There is a Joystick docking device that controls the four IPS 600s, but when berthing the outdoor station with Joystick on the flybridge deck offers the best vantage point and views.
Seating comes by way of two extra-wide Salthouse helm chairs, a forward-facing lounge for two, and an L-shaped lounge that converts to a skipper’s or mate’s trundle bed.
Anchoring gear is heavy duty, with a stainless steel Ultra Anchor, spare Manson anchor, 50 metres of chain and 50 metres of warp, plus a 24v Lofrans windlass.
Besides the aft station, the external bridge deck contains a lounge for 10 that is upholstered in weatherproof leather.
The generator is located well aft of living quarters, with splitter and underwater exhaust. The hot-water service is oversized, with high pressure pumps, and there are separate washing machine and drier. Elsewhere is an oil-change pump and the Sea Recovery Aquamatic 2500lt per day watermaker. The boat carries 1000lt of water in its tanks.
The fuel was shifted forward to the utility space in two big aluminium wing tanks with a crossover valve. Also here is the dive compressor and cylinder storage, the high-pressure gurney for washdown time, rod holders, and tool kit, plus Salthouse-supplied spare hardware and fixings. All the sea strainers have glass inspection windows, the batteries are maintenance free, and the boat has a central vacuuming system.
The compressed-air sealed hatches with big 75mm drains over the engine room ensure watertightness, and give security to the engine room, which is accessed from the cockpit.
The Salthouse 65 has a big cockpit with storage hatches, a dive-bottle filler, the bowser for the two-stroke fuel, garbage bins, pressure-washer outlet and a amenities centre mid-transom with slide-out 240v barbecue and twin fridges.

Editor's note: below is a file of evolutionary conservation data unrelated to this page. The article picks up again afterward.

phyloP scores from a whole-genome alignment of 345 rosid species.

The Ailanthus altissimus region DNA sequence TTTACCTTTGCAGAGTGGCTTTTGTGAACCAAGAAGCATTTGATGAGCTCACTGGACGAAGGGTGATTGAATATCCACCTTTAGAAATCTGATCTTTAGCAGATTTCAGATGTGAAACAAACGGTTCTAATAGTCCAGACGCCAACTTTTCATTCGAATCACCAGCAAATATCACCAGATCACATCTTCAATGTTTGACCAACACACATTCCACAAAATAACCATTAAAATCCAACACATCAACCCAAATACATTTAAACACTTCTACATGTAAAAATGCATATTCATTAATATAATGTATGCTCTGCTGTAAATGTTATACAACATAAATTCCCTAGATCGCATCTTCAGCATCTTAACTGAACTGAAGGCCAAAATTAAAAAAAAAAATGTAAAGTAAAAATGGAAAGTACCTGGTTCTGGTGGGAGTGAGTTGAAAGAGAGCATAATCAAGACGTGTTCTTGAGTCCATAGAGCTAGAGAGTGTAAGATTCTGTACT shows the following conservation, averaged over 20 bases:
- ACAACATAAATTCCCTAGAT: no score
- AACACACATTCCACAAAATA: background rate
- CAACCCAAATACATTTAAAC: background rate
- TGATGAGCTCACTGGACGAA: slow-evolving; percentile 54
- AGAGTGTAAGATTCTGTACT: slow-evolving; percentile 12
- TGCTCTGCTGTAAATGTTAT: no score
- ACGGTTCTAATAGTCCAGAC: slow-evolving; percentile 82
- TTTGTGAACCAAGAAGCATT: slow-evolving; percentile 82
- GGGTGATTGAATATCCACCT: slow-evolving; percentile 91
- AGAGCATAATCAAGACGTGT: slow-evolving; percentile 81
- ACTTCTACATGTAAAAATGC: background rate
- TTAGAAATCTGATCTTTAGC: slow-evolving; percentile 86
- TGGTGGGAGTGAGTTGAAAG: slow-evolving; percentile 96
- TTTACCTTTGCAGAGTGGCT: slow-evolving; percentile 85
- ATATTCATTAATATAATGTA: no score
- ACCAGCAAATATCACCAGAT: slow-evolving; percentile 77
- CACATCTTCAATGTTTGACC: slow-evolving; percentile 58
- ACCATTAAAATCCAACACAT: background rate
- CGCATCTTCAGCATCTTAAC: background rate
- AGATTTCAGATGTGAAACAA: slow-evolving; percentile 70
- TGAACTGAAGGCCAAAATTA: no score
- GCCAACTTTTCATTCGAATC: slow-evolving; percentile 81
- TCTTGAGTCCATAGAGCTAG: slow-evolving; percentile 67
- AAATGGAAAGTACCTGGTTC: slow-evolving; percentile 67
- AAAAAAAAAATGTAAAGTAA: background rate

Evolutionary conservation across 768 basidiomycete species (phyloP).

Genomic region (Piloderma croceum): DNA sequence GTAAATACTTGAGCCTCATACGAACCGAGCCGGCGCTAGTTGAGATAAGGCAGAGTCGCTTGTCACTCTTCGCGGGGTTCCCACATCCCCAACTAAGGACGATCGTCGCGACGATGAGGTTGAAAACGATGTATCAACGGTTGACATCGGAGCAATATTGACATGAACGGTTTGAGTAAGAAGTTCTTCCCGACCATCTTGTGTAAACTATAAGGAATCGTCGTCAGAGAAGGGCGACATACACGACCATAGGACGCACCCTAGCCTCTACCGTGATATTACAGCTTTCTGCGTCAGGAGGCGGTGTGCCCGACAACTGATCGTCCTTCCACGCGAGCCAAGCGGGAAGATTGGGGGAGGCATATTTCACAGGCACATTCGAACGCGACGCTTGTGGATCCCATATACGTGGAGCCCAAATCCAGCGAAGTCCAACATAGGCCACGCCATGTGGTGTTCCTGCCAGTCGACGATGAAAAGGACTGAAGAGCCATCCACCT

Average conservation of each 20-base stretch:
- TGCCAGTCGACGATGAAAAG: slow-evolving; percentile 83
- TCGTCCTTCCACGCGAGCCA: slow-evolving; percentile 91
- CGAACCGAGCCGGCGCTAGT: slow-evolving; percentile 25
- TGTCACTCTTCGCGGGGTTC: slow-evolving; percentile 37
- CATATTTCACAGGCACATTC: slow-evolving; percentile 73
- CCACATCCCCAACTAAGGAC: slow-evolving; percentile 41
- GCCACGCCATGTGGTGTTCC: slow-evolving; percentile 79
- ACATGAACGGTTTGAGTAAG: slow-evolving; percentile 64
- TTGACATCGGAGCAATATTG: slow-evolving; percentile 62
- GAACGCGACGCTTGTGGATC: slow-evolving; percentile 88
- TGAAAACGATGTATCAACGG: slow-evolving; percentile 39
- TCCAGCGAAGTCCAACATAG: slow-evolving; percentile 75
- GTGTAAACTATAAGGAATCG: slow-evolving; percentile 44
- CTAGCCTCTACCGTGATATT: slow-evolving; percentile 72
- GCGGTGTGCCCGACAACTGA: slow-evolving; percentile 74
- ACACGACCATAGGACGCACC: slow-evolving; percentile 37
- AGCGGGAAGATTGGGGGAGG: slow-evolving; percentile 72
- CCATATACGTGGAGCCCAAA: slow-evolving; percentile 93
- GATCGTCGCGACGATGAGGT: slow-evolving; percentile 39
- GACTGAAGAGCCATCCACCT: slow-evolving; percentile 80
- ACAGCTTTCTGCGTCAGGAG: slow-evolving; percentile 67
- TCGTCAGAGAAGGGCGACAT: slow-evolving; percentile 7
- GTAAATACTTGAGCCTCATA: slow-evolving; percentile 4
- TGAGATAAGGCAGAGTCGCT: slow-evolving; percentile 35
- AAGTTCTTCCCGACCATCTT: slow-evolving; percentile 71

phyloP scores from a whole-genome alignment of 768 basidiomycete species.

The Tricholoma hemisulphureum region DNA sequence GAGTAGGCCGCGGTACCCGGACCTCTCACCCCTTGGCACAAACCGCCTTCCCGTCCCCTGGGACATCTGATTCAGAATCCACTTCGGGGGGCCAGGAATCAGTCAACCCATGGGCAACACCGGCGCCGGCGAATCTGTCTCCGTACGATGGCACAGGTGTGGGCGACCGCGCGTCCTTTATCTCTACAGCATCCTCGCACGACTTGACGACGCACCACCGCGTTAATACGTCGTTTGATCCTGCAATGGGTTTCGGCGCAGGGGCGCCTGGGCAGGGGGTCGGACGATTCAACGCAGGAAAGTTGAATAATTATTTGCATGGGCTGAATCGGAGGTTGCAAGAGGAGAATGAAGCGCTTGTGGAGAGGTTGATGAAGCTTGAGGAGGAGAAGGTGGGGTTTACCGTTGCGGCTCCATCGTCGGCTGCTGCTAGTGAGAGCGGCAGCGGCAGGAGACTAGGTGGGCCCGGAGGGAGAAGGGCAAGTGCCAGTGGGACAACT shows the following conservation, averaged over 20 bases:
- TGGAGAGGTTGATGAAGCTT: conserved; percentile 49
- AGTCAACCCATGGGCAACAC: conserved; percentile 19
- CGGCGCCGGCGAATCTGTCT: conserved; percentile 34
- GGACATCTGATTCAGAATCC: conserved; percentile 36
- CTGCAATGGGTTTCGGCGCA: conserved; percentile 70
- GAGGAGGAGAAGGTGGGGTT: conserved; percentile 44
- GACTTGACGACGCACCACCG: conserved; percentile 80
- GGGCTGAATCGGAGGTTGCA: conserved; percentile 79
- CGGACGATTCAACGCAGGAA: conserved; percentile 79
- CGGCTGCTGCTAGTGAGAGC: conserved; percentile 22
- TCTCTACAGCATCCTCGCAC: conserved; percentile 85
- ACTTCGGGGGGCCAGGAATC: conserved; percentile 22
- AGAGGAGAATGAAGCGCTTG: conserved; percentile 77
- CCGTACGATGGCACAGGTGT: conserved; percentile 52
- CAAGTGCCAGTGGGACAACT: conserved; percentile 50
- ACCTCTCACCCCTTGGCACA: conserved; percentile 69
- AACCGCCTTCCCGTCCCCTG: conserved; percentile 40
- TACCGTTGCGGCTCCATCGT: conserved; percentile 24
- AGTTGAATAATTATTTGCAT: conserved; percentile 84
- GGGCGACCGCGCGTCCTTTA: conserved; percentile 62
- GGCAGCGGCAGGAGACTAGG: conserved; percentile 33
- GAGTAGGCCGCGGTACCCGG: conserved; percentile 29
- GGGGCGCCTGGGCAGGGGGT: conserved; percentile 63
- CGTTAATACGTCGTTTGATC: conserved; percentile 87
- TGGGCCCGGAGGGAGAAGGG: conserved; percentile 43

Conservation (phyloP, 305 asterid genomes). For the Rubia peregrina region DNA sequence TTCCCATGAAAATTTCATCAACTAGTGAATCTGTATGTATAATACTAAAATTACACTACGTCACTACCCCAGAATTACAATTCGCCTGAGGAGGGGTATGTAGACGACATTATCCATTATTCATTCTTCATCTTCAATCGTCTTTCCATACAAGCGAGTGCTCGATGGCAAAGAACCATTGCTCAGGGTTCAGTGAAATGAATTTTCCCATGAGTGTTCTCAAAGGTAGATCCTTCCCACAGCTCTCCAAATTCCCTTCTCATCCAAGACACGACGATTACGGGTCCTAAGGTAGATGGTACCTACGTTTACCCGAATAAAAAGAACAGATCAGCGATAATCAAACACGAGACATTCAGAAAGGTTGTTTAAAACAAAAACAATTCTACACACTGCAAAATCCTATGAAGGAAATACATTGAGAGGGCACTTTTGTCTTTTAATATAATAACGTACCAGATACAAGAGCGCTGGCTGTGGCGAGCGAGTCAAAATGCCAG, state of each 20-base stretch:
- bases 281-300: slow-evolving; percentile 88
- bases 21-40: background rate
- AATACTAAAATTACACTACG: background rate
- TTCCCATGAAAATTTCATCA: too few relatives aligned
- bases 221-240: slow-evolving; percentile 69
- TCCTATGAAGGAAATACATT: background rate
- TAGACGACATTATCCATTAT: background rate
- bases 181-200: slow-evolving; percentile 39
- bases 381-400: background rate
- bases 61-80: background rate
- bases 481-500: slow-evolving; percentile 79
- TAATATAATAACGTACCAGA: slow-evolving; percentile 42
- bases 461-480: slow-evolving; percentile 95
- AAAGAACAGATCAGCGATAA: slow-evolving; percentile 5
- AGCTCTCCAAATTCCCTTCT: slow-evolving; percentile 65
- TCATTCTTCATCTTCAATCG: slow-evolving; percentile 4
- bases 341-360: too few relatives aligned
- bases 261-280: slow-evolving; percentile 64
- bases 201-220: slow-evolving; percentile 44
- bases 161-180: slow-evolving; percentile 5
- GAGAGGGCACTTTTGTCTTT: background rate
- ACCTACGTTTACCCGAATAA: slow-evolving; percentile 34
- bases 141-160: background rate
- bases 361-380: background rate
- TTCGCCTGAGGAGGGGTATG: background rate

The deep swim platform includes two wet wells with, I’m told, capacity to hold two-dozen crayfish.
At night, insect screens can be added, and opposite the alfresco setting is a free-standing outdoor WC with shower.
Highlights of the U-shaped aft galley include grain-matched timber joinery, custom cupboards, pull-out knife holder and spice rack, pantry on slides, a lazy Susan, and big twin sinks.
There was a four-burner cooktop, combi convection microwave and side-by-side built-in fridge, with additional long-term fridge and freezer space back outdoors.
The central lounge room has a large timber storage area forward, while the television is hooked to a Bose Lifestyle system, Playstation 3, and digital tuner. The wet bar is nearby and ducted air-con pours out overhead.
The 65 boasts a three cabin/two head layout, with the third head back outdoors. The en suite’s highlight is a huge shower, while the Tecma heads are switchable to saltwater.
The 65 hull is a warped plane design with a flat seven degrees of deadrise at the transom. Wash is noticeable by its absence from six knots to hull speed of 9.3 knots, while 10.5 knots saw us burning about 45ltr/hr for a safe working range of about 1200nm, leaving 10 percent of the fuel in reserve.
At 15-16 knots the 65Q is comfortable, quiet and it doesn’t leap out of the water. At about 21 knots, we enjoy a smooth cruise at 176lt per hour. Top speed on the day is 30.1 knots, but the acceleration is even more impressive.
To read in-depth boat reviews see the latest issue of Trade-A-Boat magazine, on sale now.
Salthouse 65Q (Priced from A$3.324m w/ four Volvo Penta IPS600 engines)
Deadrise 7° aft
Displacement 36,500kg loaded
Engines 4 x 435hp Volvo Penta IPS600s
Water 1000lt (plus desalinator)
Holding tank 350lt
Other boats in this class